On the 1984 U.S. Olympic experience: “It was grueling. Bobby Knight had us down in Indiana … and we went three times a day. I had never seen anything like it. Guys you had heard about finally meeting, and everybody was wondering ‘Who are you? What are you going to do?’ It was our first time meeting if you didn’t play then in college. Charles Barkley, Chuck Person, Antoine Carr, Xavier McDaniel. We just had an all-star crew there. … Bobby Knight was a different coach from Coach [Dean] Smith and what I was accustomed to. You had to pay attention because, as you know, Bobby Knight wasn’t one to play with.”

A player he modeled his game after, growing up in New York: “I saw the Knicks a lot. Willis Reed. Dean Meminger. Walt Frazier. Earl Monroe. These are the guys that I always wanted to be like. Because they played hard, they played together.” Perkins also mentioned ABA legends Artis Gilmore, George Gervin and Connie Hawkins – whom he actually saw play on the playgrounds in Brooklyn – as influences.

The NBA players with the best hair and best nickname: “I would have to say [Anderson] Varejao. No, no, I take that back. Joakim Noah. And favorite nickname? It’s got to be Kobe [Bryant]. ‘Black Mamba.’ “

Favorite teammate: “Chris Mullin, Detlef Schrempf and James Worthy. They were solid.”

His advice to current players about life after basketball: Line up internships in fields that interest them in the offseason. And network. “You definitely have to prepare while you’re playing. They tell you when you come into the league to try to meet as many people as you can – open doors to different avenues. It helped a great deal. And trying to have a positive persona for people to [be attracted to].”

The prospect of NBA franchises in international markets: “The new spot everybody’s thinking about is New Delhi, India. India has the potential of having the NBA there. They have the money, they have the infrastructure. And even though we may not think of India as an NBA country, it is probably one that can sponsor the NBA. It’s fascinating to see the hype for NBA basketball. … The place I would have liked to play would definitely be Spain. It’s a place where I hear a lot of guys go over there, they practice a lot but they don’t play as many games.”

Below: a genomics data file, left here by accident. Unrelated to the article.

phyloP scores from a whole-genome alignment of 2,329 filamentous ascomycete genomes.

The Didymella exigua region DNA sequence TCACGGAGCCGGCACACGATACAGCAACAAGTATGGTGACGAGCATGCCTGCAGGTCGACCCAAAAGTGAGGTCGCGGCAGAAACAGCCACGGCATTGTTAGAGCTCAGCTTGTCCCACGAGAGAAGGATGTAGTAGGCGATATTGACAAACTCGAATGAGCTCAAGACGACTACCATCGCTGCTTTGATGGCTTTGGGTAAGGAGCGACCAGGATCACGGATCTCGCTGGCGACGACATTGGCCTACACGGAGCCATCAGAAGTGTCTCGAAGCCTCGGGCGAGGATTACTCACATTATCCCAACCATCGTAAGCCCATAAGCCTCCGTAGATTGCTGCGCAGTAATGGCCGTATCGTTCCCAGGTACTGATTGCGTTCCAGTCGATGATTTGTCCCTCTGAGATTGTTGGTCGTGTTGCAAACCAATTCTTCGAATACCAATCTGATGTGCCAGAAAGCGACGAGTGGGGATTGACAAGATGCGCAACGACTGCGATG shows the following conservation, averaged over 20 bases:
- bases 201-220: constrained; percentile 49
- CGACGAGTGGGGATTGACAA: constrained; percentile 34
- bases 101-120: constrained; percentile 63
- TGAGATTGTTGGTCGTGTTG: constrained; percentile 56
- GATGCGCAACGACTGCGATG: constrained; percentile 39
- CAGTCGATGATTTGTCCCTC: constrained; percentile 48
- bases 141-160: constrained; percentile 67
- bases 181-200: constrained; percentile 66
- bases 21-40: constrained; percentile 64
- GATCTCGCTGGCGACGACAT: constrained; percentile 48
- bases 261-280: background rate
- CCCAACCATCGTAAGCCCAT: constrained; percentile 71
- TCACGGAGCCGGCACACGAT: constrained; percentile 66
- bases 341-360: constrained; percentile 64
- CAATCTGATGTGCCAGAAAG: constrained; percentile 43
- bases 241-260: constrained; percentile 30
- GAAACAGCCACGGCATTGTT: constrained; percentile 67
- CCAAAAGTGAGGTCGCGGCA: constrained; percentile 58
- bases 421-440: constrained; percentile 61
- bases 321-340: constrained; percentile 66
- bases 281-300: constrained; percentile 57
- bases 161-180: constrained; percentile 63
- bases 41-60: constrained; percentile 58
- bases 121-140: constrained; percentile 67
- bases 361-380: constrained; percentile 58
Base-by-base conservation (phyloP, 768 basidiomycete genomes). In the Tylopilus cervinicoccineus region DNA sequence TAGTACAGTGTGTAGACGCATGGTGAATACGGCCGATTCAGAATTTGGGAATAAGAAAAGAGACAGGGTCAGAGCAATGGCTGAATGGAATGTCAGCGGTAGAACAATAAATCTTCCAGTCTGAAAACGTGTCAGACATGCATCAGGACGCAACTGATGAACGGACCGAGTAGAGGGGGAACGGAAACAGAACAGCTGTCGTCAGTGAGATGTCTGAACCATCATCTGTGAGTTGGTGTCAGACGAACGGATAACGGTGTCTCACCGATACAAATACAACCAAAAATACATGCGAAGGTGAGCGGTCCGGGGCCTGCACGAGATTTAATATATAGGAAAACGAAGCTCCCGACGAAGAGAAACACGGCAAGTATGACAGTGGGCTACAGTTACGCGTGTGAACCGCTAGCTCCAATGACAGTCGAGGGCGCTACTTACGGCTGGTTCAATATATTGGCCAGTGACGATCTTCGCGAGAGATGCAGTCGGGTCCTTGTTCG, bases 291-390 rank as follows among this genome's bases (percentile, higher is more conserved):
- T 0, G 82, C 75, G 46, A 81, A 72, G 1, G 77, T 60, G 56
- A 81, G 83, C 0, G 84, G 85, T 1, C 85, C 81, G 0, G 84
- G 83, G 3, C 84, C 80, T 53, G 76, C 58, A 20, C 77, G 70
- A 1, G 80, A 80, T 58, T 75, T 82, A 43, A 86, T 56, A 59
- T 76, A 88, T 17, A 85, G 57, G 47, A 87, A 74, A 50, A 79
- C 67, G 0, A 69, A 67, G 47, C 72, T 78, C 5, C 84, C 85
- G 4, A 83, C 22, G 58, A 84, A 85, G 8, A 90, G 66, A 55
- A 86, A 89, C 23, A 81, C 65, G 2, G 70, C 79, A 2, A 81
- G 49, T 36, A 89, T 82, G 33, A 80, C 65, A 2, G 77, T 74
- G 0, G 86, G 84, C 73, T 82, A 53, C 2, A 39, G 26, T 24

Perkins also participated in a lightning round of word association:

Kobe? “Shooter.”

Knight? “Angry.”

SuperSonics? “Best team I ever played on.”

Michael? “Good teammate.”

Big Smooth? “I think of Byron Scott. He gave me that name.”

MJ’s Hornets going back to the future

CHARLOTTE — Give him the ball and get out of the way.

For years, that was the first ingredient to the recipe for success that helped make Michael Jordan the first true global icon the NBA ever produced. It was like nothing anyone had ever seen.

Fast forward 30 years and it’s the same ingredients for the owner of the Charlotte Hornets. Jordan and the entire management team have rebranded the former Charlotte Bobcats, bringing the buzz back to this city in an unprecedented fashion for the start of the 2014-15 season.

After taking over Twitter on Tuesday (above), MJ held court in a different way, hosting eight reporters from around the country for lunch at Time Warner Cable Arena just hours before the Hornets home opener against the Milwaukee Bucks.

He didn’t need any fancy introduction. He simply walked in, grabbed his seat in the middle of the room and said bring it on.

Like I said, give him the ball and get out of the way …

Q: Are you a better owner today than you were when you first took over, and if so, how did that come about?